KYOTO, Japan – Yasuyuki Ohta sprinted from the back of his bar's kitchen. He passed jerseys on the wall and autographed baseballs in protective plastic cases before grabbing a T-shirt that hung on a coat rack in the corner.
"See," he said. "J.D. Drew."
Now, there are different types of Boston Red Sox fans. Those who wear pink Red Sox hats and those who read box scores and those who name their kid Manny Papi Beckett. Then there is the type that owns and proudly displays a piece of J.D. Drew memorabilia. Ohta may well be a group of one.
What would you expect from the man who three years ago quit his job as an engineer, bought a pub and named it Fenway Park? Drew had just stroked a grand slam in the Red Sox's eventual 9-2 exhibition victory against the Yomiuri Giants, and Ohta – known as Tiger – didn't want to slack in front of guests.
The other four patrons celebrated too, and although it lacks the fervor of the original, the Fenway Park on the third floor of a building along Kawaramachi-Dori packs a nostalgic feel that makes it a perfect alternative if you happen to be nearly 7,000 miles from Landsdowne Street.
"We are the Red Sox's offshore bar," Tiger said.
His English is getting better. When Fenway Park opened in July 2005, Tiger knew two words: "Yankees suck."
Since then, the lore of this Fenway Park spread, and Red Sox fans from around the world come in to watch games on the projection screen in the back room or Tiger's laptop next to the bottles of liquor. Shuhei Nagai, a local who read about the establishment in the newspaper, sat at the bar nursing a dog's nose – Tiger's special beer-and-Beefeater creation – and admiring the scenery.
"Booze and baseball," he said. "The perfect Sunday night."
Nagai saw the stack of pictures from Tiger's visit to the real Fenway last year. The Red Sox brought him onto the field and gave him full VIP treatment. And the sign that hangs just to the left of the bar. Larry Lucchino, president of the Red Sox, sent him that one. And the drink names: Harvard Cooler (a whiskey drink) and Boston Cooler (a rum concoction) and Broadway Thirst (an unlisted base, likely arsenic, in case a Yankees fan dare step foot into Fenway).
The best day was Dec. 30, 2007. About a week earlier, a man who identified himself as Hideki Okajima said he would like to visit Fenway Park.
"At first," Tiger said, "I thought it was joke."
When the elevator that leads straight to the bar opened, there he was: The left-handed cog in the Red Sox's relief corps who, like Tiger, was raised in Kyoto. Okajima posed for pictures. He held up the sign Lucchino had sent. He affirmed every reason Tiger had asked his younger brother to join him in starting the bar business.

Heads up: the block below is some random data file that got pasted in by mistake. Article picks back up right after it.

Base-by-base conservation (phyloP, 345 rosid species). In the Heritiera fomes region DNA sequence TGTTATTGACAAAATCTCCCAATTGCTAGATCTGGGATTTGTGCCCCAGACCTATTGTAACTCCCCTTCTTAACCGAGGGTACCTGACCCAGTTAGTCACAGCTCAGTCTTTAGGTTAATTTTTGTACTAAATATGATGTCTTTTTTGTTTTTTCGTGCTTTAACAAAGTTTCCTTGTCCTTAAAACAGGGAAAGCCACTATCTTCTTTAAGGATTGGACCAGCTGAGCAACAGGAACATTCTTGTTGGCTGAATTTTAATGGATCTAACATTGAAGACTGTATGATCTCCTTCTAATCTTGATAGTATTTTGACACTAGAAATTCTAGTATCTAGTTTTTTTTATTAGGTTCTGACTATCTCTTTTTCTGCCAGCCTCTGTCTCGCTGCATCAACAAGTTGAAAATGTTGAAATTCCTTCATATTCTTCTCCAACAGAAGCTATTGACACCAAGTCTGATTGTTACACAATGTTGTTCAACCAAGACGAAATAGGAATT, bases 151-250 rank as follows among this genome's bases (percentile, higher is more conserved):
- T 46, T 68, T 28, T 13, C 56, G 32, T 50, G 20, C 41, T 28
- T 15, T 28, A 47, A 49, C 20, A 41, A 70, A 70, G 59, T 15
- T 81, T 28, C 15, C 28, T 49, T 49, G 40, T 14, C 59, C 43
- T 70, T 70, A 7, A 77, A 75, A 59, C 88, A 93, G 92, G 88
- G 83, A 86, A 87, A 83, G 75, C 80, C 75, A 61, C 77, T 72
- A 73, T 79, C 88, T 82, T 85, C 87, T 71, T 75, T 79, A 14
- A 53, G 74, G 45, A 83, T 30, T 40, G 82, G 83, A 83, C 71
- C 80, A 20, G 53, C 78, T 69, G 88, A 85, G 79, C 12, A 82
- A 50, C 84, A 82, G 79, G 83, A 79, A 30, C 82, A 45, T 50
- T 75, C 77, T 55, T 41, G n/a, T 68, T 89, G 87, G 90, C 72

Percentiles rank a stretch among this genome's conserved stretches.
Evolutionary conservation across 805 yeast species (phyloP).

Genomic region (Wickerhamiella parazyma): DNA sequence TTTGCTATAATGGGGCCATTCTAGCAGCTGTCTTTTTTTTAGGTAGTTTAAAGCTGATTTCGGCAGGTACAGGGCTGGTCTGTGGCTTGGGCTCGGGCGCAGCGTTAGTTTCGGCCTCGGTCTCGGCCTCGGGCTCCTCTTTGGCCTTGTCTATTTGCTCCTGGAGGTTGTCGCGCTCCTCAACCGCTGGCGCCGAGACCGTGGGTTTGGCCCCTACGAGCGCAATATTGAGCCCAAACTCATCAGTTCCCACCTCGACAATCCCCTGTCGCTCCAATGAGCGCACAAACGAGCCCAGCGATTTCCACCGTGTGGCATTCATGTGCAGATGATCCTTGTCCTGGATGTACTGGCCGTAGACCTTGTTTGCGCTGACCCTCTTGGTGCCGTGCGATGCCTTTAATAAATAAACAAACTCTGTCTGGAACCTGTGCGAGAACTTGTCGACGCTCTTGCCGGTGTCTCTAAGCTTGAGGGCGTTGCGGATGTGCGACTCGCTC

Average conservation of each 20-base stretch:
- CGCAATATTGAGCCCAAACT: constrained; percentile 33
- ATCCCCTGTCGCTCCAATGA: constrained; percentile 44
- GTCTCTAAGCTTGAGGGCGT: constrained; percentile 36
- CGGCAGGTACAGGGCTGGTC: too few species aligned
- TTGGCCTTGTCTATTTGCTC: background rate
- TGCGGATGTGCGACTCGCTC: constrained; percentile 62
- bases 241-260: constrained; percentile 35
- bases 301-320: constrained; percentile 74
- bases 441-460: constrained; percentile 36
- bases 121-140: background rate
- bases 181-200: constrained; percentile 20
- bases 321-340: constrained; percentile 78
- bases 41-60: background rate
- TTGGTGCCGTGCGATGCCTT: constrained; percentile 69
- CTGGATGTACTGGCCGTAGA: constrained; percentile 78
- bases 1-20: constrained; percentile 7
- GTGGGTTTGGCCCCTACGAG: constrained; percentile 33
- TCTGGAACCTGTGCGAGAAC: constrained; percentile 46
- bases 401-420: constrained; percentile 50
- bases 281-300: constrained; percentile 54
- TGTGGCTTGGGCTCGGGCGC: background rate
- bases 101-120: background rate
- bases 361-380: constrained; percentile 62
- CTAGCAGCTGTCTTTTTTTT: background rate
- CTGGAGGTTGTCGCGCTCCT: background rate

Here, Tiger can bring out the jersey of his favorite player, Nomar Garciaparra, and not get lambasted, because the trade of Garciaparra gave the Red Sox their 2004 championship, and anyway, every Red Sox fan still carries a little inner No-mah.
Tiger isn't sure which jersey he will wear Tuesday when the train drops him off in Tokyo for two regular-season games between the Red Sox and Oakland A's. He gets to go while his brother watches the bar because, Tiger said, "I'm a bigger Sox fan."
Which made Sunday night here so disappointing. At 9 p.m., the game disappeared off Tiger's computer and big screen. The national TV station automatically switched to a variety show about three lawyers questioning an apparent defendant. It was the seventh inning.
Tiger groaned. He called a friend at the Tokyo Dome every few minutes for updates on the score. When told rookie Jed Lowrie hit a home run, Tiger examined his sheet of paper with the Red Sox roster list, because he'd never heard of Lowrie. This was good, exciting. A new player. Another in a long line of Red Sox successes.
In the background, Tiger had started playing one of his half-dozen or so Red Sox DVDs. It was MLB's recap of the 2007 World Series, one he hasn't seen nearly as much as his 2004 celebrations. He pulled out one on the Red Sox's 100th anniversary and another documentary that ran on HBO and, yes, "Fever Pitch," which proves that pabulum knows neither country nor language.
Even more than the Drew grand slam, Tiger got excited when told Red Sox owner John Henry was staying in a Kyoto hotel just three subway stops from Fenway Park. He knows Henry probably won't stop by, but Tiger hopes he does. He wants to tell Henry how much he appreciates the Red Sox, how they've turned into his life and his livelihood. He wants to take a picture with him to hang on the wall.
And then Tiger wants to hang out with Henry at Fenway Park, because he thinks they'll agree that there's no better place in the world.